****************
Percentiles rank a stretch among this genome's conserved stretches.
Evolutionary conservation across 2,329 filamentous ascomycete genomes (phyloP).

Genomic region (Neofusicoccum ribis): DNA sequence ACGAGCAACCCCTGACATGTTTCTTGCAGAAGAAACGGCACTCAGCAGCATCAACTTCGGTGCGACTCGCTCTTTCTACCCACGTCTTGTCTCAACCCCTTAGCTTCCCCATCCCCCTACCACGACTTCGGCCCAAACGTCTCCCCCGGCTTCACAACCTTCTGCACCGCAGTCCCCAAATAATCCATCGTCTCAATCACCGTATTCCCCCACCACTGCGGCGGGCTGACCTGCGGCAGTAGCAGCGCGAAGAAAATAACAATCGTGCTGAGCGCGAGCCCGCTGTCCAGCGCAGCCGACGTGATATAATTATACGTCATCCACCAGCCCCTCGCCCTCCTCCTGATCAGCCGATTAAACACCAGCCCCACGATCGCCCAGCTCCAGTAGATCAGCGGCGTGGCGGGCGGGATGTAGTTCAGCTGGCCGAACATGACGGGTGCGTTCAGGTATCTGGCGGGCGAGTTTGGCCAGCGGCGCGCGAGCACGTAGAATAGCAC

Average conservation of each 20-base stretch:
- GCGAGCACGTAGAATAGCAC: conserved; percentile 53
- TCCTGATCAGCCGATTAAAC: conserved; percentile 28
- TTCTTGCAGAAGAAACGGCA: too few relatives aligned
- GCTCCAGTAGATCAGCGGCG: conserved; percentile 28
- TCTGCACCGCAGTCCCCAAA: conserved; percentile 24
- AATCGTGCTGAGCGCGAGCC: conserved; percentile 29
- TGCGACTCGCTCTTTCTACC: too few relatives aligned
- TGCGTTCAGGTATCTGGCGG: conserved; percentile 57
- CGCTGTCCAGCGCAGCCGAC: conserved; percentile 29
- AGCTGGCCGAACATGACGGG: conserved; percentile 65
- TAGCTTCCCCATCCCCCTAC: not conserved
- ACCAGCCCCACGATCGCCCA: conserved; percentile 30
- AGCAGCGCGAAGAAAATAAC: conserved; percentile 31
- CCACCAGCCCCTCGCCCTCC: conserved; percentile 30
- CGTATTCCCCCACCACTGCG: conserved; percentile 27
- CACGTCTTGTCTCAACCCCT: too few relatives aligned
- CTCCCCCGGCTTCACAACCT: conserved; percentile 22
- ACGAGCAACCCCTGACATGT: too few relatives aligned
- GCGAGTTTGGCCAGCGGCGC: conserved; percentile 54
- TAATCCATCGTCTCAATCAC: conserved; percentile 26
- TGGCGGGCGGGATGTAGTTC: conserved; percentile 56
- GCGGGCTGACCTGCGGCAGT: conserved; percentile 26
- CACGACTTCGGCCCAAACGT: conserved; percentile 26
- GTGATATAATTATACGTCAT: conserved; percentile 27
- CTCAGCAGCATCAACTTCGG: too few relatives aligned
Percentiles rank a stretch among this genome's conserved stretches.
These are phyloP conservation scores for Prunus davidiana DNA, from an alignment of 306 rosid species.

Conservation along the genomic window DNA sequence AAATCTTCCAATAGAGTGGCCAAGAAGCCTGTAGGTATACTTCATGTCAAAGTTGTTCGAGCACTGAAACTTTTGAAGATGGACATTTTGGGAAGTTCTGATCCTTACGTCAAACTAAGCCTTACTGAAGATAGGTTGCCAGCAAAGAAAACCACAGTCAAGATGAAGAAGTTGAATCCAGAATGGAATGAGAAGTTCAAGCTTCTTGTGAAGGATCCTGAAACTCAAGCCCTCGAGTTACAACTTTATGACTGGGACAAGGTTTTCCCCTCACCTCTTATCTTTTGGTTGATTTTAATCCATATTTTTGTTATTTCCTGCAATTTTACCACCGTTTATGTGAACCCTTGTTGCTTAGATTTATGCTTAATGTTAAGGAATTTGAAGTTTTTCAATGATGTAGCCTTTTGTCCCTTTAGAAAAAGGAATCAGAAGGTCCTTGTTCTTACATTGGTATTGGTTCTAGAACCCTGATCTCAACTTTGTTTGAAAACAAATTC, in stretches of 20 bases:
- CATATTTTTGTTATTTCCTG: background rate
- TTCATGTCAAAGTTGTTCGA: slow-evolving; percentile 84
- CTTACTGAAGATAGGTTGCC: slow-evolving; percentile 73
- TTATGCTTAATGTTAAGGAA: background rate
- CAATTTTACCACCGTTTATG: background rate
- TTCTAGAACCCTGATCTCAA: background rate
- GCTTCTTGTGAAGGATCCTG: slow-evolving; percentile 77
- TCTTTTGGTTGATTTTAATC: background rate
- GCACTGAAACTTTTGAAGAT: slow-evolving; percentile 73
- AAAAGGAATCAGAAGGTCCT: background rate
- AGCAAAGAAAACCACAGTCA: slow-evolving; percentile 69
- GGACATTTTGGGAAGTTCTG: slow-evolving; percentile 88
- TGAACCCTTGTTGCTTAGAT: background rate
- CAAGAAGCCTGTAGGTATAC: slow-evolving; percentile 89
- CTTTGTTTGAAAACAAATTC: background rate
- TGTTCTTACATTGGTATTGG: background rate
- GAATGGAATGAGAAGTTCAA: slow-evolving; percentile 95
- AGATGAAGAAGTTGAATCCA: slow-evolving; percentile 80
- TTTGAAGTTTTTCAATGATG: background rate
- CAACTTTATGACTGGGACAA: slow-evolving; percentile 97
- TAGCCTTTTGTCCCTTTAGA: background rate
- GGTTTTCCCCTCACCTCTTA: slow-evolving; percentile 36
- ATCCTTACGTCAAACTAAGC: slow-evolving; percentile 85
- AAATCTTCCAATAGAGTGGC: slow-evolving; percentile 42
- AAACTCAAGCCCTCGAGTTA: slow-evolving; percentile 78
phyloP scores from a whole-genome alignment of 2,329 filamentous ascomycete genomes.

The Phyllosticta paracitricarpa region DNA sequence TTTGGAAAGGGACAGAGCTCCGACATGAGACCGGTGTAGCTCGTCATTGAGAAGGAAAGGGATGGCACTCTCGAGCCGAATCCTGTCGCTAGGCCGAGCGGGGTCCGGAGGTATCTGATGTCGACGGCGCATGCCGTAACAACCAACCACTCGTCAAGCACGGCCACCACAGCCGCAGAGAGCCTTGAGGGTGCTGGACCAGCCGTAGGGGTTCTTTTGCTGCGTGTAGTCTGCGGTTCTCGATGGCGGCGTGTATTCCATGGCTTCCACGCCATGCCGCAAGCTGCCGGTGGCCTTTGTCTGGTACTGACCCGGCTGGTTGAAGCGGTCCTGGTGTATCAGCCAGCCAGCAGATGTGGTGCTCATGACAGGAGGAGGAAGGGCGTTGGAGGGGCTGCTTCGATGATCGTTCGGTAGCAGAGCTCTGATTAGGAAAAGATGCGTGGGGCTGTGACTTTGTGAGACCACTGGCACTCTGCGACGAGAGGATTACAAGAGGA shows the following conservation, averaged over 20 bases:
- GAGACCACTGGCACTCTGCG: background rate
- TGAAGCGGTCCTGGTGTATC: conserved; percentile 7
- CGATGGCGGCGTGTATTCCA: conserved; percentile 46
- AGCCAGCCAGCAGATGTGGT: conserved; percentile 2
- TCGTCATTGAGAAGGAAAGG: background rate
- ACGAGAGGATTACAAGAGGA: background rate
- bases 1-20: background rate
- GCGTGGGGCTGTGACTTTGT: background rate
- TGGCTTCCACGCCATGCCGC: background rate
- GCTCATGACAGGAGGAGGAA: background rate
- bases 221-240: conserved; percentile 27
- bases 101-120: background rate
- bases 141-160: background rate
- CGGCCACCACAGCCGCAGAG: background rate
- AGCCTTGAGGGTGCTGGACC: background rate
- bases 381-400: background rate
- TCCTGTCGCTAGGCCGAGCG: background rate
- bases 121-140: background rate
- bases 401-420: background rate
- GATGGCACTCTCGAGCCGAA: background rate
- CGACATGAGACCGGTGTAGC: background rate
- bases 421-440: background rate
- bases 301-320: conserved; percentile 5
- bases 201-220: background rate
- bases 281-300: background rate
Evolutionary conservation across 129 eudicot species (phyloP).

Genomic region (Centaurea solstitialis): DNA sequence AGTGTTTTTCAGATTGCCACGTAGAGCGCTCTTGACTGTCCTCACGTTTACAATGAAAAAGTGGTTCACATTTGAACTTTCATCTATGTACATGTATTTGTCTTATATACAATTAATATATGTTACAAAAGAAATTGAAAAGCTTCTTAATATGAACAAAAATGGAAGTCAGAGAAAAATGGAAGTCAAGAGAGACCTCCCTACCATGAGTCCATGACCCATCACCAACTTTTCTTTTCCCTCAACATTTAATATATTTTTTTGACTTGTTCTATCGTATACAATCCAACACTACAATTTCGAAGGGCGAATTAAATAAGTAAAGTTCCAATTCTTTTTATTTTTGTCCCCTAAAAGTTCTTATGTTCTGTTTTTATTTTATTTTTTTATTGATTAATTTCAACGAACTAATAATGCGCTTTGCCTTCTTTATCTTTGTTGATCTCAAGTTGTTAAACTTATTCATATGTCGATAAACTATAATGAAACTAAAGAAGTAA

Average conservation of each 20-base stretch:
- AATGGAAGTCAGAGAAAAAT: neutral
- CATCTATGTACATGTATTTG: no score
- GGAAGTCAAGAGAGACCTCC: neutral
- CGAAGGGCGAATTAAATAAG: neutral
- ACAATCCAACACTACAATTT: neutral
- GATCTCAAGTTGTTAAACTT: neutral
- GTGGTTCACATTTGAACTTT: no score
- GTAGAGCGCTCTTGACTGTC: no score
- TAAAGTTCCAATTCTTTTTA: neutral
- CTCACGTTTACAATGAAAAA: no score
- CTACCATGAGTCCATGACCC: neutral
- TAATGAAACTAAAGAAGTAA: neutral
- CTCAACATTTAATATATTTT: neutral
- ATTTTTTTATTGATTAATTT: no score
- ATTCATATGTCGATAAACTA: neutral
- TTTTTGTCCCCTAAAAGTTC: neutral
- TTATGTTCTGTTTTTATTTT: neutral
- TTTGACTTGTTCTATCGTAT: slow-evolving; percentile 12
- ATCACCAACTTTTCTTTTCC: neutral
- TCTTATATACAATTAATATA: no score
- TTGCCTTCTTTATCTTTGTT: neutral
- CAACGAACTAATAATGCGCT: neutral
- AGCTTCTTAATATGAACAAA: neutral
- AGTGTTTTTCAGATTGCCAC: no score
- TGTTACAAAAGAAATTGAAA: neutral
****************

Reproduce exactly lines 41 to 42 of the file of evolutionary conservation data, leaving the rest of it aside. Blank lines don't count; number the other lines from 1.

- GCACTGAAACTTTTGAAGAT: slow-evolving; percentile 73
- AAAAGGAATCAGAAGGTCCT: background rate